Epidermal nevus (overview) D23.L

Author: Prof. Dr. med. Peter Altmeyer

All authors of this article

Last updated on: 26.01.2023

Dieser Artikel auf Deutsch


epidermal nevus; Epidermal nevus

This section has been translated automatically.

The term "epidermal nevus" as hamartoma of the skin, points to v. Baerensprung, who first used the term"nevus unius lateris" (cited in Su et al.) for a systematized verrucous nevus in 1863.

This section has been translated automatically.

Congenital or appearing in the first years of life, to be interpreted as cutaneous mosaic, inflammatory or non-inflammatory, reddish-brown or dirty-brown, soft-papillomatous or wart-like-hard malformations of the epidermis (often with dermal component) or its appendages, which, apart from CHILD syndrome, manifest in the Blaschko lines or as other cutaneous mosaics.

Various epidermal hamartomas (epidermal nevi) should be considered as monitorial signs of complex syndromic malformations.

This section has been translated automatically.

The following distinctions can be made:

This section has been translated automatically.

The incidence is estimated at 1:1000 children. In a larger study with 131 nevi occurring up to 14 years of age, 80% of the nevi were present at birth (Rogers M et al. 1989).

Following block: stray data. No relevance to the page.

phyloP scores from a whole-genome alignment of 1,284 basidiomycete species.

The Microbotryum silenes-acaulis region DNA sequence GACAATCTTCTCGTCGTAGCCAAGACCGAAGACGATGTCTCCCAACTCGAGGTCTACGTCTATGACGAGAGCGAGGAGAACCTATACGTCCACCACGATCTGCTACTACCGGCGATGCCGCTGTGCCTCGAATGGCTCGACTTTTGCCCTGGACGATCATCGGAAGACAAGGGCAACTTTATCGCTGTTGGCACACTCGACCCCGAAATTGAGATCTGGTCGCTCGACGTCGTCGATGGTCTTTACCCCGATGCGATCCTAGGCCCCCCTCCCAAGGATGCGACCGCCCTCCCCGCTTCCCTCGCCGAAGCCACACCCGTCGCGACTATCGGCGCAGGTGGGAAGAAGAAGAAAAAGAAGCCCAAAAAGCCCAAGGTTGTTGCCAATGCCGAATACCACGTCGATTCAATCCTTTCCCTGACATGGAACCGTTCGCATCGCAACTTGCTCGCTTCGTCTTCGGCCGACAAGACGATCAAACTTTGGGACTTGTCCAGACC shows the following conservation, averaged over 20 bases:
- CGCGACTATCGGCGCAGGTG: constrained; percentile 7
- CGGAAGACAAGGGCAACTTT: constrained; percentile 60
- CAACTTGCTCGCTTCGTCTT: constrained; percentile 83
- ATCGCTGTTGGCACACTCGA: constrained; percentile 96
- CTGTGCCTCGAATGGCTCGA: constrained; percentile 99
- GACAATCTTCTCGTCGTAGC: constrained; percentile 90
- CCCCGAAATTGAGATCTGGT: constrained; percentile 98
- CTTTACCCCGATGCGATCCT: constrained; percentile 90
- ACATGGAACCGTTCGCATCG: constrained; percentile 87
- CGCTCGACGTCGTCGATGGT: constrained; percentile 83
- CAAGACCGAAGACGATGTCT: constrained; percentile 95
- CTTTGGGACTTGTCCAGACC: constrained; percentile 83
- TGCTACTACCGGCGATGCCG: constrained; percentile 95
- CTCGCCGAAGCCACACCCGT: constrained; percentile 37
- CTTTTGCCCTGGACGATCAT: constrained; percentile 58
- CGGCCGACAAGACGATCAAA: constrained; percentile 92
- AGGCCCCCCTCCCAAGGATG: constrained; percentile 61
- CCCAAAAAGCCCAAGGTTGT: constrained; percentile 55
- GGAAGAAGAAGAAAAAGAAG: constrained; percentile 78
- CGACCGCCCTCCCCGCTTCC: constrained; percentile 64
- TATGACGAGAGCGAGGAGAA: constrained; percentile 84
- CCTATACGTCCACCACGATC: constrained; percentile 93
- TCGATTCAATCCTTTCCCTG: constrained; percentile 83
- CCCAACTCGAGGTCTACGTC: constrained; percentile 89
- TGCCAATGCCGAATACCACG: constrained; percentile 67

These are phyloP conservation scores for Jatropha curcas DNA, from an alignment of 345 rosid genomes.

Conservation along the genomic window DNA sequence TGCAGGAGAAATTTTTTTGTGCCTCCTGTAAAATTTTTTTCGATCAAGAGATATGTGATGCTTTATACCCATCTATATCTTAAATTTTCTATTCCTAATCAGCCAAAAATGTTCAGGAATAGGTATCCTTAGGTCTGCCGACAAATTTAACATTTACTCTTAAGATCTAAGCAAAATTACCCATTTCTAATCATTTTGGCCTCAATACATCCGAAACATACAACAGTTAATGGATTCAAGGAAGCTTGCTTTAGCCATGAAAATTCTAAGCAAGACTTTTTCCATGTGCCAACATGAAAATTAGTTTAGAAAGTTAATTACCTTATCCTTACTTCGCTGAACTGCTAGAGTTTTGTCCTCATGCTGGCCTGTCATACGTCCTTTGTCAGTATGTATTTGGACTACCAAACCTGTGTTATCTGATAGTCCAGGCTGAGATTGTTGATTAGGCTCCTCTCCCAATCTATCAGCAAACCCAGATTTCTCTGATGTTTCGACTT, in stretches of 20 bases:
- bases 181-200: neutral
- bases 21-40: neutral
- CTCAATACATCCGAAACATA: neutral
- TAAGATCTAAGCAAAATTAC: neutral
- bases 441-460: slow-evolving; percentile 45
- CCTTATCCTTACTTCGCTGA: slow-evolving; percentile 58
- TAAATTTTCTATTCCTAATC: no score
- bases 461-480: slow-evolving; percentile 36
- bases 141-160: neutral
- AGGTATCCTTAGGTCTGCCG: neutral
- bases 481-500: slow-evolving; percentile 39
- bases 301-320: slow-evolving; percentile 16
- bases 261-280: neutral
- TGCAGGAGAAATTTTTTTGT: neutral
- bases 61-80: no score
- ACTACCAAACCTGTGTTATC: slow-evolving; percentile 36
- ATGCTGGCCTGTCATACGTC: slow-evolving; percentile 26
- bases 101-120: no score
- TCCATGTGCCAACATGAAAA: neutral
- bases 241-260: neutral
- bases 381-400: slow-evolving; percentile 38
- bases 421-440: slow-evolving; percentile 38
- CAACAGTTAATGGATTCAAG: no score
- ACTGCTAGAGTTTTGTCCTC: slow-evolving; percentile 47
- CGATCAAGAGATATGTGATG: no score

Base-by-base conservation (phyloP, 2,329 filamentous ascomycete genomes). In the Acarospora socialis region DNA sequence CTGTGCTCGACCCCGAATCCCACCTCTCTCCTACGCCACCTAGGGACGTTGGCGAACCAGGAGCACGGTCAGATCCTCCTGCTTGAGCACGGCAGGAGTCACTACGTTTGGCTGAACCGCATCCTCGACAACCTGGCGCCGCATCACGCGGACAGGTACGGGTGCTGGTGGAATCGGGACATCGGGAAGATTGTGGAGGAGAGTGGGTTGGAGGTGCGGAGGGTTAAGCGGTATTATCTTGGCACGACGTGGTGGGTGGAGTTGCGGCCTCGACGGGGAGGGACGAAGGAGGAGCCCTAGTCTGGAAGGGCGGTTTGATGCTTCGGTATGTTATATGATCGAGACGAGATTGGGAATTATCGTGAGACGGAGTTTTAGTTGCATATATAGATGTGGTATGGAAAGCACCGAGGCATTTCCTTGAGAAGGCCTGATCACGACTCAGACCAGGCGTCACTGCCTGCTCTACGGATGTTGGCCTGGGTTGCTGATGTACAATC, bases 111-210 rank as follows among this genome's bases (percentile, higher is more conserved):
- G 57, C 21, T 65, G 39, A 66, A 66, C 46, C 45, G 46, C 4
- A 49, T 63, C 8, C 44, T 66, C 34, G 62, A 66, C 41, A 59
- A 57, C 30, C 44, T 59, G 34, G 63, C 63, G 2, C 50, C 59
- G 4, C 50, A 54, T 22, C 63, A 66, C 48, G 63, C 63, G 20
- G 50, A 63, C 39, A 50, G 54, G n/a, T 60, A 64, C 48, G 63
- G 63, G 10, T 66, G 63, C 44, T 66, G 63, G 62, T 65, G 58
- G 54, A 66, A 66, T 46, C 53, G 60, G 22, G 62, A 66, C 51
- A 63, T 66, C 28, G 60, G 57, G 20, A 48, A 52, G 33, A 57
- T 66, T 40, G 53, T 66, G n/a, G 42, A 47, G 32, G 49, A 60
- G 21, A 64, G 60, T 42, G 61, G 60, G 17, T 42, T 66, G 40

This section has been translated automatically.

From a histopathological point of view (cited in Su 1982) the following classification results:

  1. acrokeratosis verruciformis-like
  2. Epidermolytic-hyperkeratotic
  3. Seborrheic keratosis-like
  4. Psoriasiform (eczematoid) - inflammatory linear verrucous epidermal nevus = ILVEN
  5. Wart-like (verrucous)
  6. Porokeratosis-like
  7. Acantholytic
  8. Comedon-like

This section has been translated automatically.

  1. The A et al (2014) Linear non-epidermolytic verrucous epidermal nevus. Indian Pediatr 51:591
  2. Fan YM et al (2014) An atypical variant of phacomatosis pigmentokeratotica: verrucous epidermal nevus, speckled lentiginous nevus, and pointed nevus associated with scoliosis. Int J Dermatol 53: 619-621
  3. Kruse LL et al (2015) Differential Diagnosis of Linear Eruptions in Children. Pediatr Ann.44:e194-e198
  4. Su WP(1082)Histopathological varieties of epidermal nevus. A study of 160 cases. At J Dermatopathol 4:161-170
  5. Rogers M et al (1989) Epidermal nevi and the epidermal nevus syndrome.
    A review of 131 cases. J Am Acad Dermatol 20:476-88.
  6. Waghmare RS et al. (2013) Inflammatory linear verrucous epidermal nevus. J Assoc Physicians India 61:431-432


Please ask your physician for a reliable diagnosis. This website is only meant as a reference.


Last updated on: 26.01.2023